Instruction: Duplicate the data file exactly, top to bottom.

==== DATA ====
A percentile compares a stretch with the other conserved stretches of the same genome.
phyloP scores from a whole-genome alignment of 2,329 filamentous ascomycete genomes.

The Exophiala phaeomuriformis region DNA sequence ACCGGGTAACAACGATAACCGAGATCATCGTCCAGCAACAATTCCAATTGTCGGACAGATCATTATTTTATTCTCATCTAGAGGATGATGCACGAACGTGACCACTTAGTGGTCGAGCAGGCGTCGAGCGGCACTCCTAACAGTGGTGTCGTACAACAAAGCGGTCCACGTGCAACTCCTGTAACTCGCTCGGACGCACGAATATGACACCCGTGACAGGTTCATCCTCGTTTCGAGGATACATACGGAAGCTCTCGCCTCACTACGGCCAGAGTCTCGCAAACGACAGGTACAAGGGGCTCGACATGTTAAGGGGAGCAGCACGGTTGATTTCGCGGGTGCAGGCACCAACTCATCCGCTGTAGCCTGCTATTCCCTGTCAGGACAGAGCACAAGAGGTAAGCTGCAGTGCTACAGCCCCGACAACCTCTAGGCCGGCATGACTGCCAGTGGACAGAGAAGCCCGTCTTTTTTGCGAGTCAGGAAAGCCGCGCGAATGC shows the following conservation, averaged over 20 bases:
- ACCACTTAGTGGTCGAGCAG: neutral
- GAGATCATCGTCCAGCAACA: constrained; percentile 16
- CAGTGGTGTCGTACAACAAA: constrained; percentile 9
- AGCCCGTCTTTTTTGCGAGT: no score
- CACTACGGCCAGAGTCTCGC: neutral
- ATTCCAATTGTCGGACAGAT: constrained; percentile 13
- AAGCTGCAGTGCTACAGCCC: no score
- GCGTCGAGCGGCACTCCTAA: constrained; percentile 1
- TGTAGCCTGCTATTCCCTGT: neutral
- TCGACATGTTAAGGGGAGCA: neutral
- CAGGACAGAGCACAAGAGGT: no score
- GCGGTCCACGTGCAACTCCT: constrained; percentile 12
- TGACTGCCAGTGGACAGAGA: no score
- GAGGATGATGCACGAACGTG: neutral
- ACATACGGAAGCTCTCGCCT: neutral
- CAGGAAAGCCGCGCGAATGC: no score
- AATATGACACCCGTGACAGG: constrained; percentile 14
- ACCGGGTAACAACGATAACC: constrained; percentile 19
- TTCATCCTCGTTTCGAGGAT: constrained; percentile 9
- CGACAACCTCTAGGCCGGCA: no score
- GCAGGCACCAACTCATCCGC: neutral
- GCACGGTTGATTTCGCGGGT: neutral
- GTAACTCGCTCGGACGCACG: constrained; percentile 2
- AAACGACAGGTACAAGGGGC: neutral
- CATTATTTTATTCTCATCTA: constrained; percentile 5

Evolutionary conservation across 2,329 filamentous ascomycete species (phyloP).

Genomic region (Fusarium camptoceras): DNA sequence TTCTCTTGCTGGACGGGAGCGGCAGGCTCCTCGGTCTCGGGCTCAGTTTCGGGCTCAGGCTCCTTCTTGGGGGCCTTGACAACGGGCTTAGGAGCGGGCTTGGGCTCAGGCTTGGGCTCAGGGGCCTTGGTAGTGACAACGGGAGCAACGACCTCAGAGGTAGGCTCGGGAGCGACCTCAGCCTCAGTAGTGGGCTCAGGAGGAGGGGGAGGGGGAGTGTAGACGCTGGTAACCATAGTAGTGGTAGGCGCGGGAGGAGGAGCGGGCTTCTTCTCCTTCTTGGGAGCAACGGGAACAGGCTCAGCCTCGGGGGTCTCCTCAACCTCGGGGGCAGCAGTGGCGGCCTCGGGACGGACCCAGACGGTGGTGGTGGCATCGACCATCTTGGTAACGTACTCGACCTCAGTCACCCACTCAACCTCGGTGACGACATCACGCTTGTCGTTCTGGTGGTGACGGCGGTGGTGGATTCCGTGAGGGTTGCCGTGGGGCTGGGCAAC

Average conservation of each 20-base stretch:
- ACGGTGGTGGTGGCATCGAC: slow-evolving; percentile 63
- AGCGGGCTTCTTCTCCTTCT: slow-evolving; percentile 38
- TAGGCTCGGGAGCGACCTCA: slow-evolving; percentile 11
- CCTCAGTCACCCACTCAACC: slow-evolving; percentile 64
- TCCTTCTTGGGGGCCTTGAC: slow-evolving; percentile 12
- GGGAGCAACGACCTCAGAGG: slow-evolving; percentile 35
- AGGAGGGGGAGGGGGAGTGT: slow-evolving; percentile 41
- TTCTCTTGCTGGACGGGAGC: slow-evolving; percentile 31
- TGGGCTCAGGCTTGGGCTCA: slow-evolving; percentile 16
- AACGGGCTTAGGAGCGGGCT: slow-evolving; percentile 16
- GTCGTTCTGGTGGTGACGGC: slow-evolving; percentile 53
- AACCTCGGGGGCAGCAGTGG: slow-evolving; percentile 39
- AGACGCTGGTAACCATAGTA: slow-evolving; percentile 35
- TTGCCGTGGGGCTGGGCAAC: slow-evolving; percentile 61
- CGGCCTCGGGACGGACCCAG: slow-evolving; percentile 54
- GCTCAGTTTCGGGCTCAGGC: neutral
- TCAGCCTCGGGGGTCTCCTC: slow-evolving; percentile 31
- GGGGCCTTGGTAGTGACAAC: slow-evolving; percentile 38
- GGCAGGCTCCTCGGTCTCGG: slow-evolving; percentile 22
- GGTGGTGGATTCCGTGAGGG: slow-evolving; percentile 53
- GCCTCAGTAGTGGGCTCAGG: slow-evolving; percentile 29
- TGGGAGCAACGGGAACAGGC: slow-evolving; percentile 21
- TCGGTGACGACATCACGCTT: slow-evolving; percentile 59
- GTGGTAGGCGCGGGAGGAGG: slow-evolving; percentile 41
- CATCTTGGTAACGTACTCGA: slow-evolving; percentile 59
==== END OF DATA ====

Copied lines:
A percentile compares a stretch with the other conserved stretches of the same genome.
phyloP scores from a whole-genome alignment of 2,329 filamentous ascomycete genomes.

The Exophiala phaeomuriformis region DNA sequence ACCGGGTAACAACGATAACCGAGATCATCGTCCAGCAACAATTCCAATTGTCGGACAGATCATTATTTTATTCTCATCTAGAGGATGATGCACGAACGTGACCACTTAGTGGTCGAGCAGGCGTCGAGCGGCACTCCTAACAGTGGTGTCGTACAACAAAGCGGTCCACGTGCAACTCCTGTAACTCGCTCGGACGCACGAATATGACACCCGTGACAGGTTCATCCTCGTTTCGAGGATACATACGGAAGCTCTCGCCTCACTACGGCCAGAGTCTCGCAAACGACAGGTACAAGGGGCTCGACATGTTAAGGGGAGCAGCACGGTTGATTTCGCGGGTGCAGGCACCAACTCATCCGCTGTAGCCTGCTATTCCCTGTCAGGACAGAGCACAAGAGGTAAGCTGCAGTGCTACAGCCCCGACAACCTCTAGGCCGGCATGACTGCCAGTGGACAGAGAAGCCCGTCTTTTTTGCGAGTCAGGAAAGCCGCGCGAATGC shows the following conservation, averaged over 20 bases:
- ACCACTTAGTGGTCGAGCAG: neutral
- GAGATCATCGTCCAGCAACA: constrained; percentile 16
- CAGTGGTGTCGTACAACAAA: constrained; percentile 9
- AGCCCGTCTTTTTTGCGAGT: no score
- CACTACGGCCAGAGTCTCGC: neutral
- ATTCCAATTGTCGGACAGAT: constrained; percentile 13
- AAGCTGCAGTGCTACAGCCC: no score
- GCGTCGAGCGGCACTCCTAA: constrained; percentile 1
- TGTAGCCTGCTATTCCCTGT: neutral
- TCGACATGTTAAGGGGAGCA: neutral
- CAGGACAGAGCACAAGAGGT: no score
- GCGGTCCACGTGCAACTCCT: constrained; percentile 12
- TGACTGCCAGTGGACAGAGA: no score
- GAGGATGATGCACGAACGTG: neutral
- ACATACGGAAGCTCTCGCCT: neutral
- CAGGAAAGCCGCGCGAATGC: no score
- AATATGACACCCGTGACAGG: constrained; percentile 14
- ACCGGGTAACAACGATAACC: constrained; percentile 19
- TTCATCCTCGTTTCGAGGAT: constrained; percentile 9
- CGACAACCTCTAGGCCGGCA: no score
- GCAGGCACCAACTCATCCGC: neutral
- GCACGGTTGATTTCGCGGGT: neutral
- GTAACTCGCTCGGACGCACG: constrained; percentile 2
- AAACGACAGGTACAAGGGGC: neutral
- CATTATTTTATTCTCATCTA: constrained; percentile 5

Evolutionary conservation across 2,329 filamentous ascomycete species (phyloP).

Genomic region (Fusarium camptoceras): DNA sequence TTCTCTTGCTGGACGGGAGCGGCAGGCTCCTCGGTCTCGGGCTCAGTTTCGGGCTCAGGCTCCTTCTTGGGGGCCTTGACAACGGGCTTAGGAGCGGGCTTGGGCTCAGGCTTGGGCTCAGGGGCCTTGGTAGTGACAACGGGAGCAACGACCTCAGAGGTAGGCTCGGGAGCGACCTCAGCCTCAGTAGTGGGCTCAGGAGGAGGGGGAGGGGGAGTGTAGACGCTGGTAACCATAGTAGTGGTAGGCGCGGGAGGAGGAGCGGGCTTCTTCTCCTTCTTGGGAGCAACGGGAACAGGCTCAGCCTCGGGGGTCTCCTCAACCTCGGGGGCAGCAGTGGCGGCCTCGGGACGGACCCAGACGGTGGTGGTGGCATCGACCATCTTGGTAACGTACTCGACCTCAGTCACCCACTCAACCTCGGTGACGACATCACGCTTGTCGTTCTGGTGGTGACGGCGGTGGTGGATTCCGTGAGGGTTGCCGTGGGGCTGGGCAAC

Average conservation of each 20-base stretch:
- ACGGTGGTGGTGGCATCGAC: slow-evolving; percentile 63
- AGCGGGCTTCTTCTCCTTCT: slow-evolving; percentile 38
- TAGGCTCGGGAGCGACCTCA: slow-evolving; percentile 11
- CCTCAGTCACCCACTCAACC: slow-evolving; percentile 64
- TCCTTCTTGGGGGCCTTGAC: slow-evolving; percentile 12
- GGGAGCAACGACCTCAGAGG: slow-evolving; percentile 35
- AGGAGGGGGAGGGGGAGTGT: slow-evolving; percentile 41
- TTCTCTTGCTGGACGGGAGC: slow-evolving; percentile 31
- TGGGCTCAGGCTTGGGCTCA: slow-evolving; percentile 16
- AACGGGCTTAGGAGCGGGCT: slow-evolving; percentile 16
- GTCGTTCTGGTGGTGACGGC: slow-evolving; percentile 53
- AACCTCGGGGGCAGCAGTGG: slow-evolving; percentile 39
- AGACGCTGGTAACCATAGTA: slow-evolving; percentile 35
- TTGCCGTGGGGCTGGGCAAC: slow-evolving; percentile 61
- CGGCCTCGGGACGGACCCAG: slow-evolving; percentile 54
- GCTCAGTTTCGGGCTCAGGC: neutral
- TCAGCCTCGGGGGTCTCCTC: slow-evolving; percentile 31
- GGGGCCTTGGTAGTGACAAC: slow-evolving; percentile 38
- GGCAGGCTCCTCGGTCTCGG: slow-evolving; percentile 22
- GGTGGTGGATTCCGTGAGGG: slow-evolving; percentile 53
- GCCTCAGTAGTGGGCTCAGG: slow-evolving; percentile 29
- TGGGAGCAACGGGAACAGGC: slow-evolving; percentile 21
- TCGGTGACGACATCACGCTT: slow-evolving; percentile 59
- GTGGTAGGCGCGGGAGGAGG: slow-evolving; percentile 41
- CATCTTGGTAACGTACTCGA: slow-evolving; percentile 59